IT was from the bottling plant at Hey’s Brewery on Lumb Lane that Bradford’s finest women’s football team emerged.

This week saw the 100th anniversary of the FA ban on women playing at football league games. The game was “unsuitable for females,” declared the Football Association.

In the second of their series of articles, sports historian DAVID PENDLETON and KATHRYN HEY, a descendant of the brewery family, trace the rise of the famous Hey’s women’s team:

Hey’s Ladies’ first known game was against the Manningham Ladies at the Peel Park Carnival on May 18, 1921, with the Manningham team winning 5-1. The rematch was rather more successful for Hey’s, with the brewery side winning a five-a-side sports carnival 2-0 at Bradford Park Avenue on August 6, 1921. Around 8,000 spectators watched a men’s competition featuring sides from Barnsley, Bradford City, Bradford Park Avenue, Halifax Town, Harrogate, Huddersfield Town, Hull City and Leeds United. Although cultural factors noted earlier may have been a factor in the formation of another women’s team from Manningham, there may well have been an element of support from Bradford City AFC whose Valley Parade ground was a few minutes walk from Hey’s Brewery.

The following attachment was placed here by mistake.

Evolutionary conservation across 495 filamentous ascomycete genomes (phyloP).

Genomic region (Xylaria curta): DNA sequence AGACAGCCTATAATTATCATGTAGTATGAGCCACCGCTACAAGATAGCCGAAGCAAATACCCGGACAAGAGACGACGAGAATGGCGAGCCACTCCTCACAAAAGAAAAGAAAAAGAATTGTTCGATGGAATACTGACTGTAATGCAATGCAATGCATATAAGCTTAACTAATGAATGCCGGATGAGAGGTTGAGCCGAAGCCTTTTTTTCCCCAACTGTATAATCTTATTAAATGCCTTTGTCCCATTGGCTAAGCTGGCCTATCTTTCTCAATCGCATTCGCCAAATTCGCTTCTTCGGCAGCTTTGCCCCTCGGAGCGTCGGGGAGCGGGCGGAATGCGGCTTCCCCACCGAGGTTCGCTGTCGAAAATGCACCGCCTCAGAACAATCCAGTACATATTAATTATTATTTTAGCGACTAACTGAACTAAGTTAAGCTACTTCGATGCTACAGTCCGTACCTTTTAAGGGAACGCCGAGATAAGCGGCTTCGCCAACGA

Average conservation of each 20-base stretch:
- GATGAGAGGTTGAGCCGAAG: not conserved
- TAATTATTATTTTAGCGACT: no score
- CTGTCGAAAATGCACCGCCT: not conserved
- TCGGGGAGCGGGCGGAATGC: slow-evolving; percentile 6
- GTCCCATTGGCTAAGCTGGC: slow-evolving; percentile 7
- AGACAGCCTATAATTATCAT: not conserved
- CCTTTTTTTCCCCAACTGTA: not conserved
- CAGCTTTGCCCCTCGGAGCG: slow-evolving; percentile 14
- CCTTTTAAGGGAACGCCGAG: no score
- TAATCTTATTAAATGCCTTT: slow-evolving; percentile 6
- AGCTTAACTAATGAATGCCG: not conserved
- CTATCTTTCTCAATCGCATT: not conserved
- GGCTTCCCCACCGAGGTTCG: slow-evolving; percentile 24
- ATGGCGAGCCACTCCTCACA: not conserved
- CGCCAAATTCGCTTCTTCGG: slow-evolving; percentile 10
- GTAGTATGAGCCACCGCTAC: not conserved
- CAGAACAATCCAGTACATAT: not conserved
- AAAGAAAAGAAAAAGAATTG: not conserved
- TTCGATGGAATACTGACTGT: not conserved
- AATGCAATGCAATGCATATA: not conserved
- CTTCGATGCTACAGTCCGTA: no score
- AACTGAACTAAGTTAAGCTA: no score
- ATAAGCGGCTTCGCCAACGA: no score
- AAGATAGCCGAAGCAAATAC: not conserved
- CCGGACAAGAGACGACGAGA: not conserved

The links between the Hey family and Bradford City AFC are particularly compelling. Herbert Hey, a worsted manufacturer, directly related to the brewers, was a director of Bradford City AFC 1910-1913 and vice-president 1921-1922. Arthur Hey, general manager of the brewery, was also the chairman of Bradford City 1927-1929 and a director from 1933-1947. Judging by newspaper reports it appears that it was Arthur Hey who was the driving force behind Hey’s Ladies. That was not unusual as the majority of women’s teams in this era were headed by a male administrator. However, in the absence of company or football club records, it is impossible to establish whether Hey’s Ladies was formed due to Arthur Hey’s close associations with football, or whether it was the women themselves who initiated the team.

Of course, given the publicity afforded to the women’s game in the early 1920s, it is possible that the brewery was using the popularity of the women’s game as an advertising opportunity. But it’s unlikely to be the overriding motivation. What is certain is that women’s football fell on fertile grounds at Hey’s Brewery and it is without doubt that the Hey’s Ladies received enthusiastic backing from the company.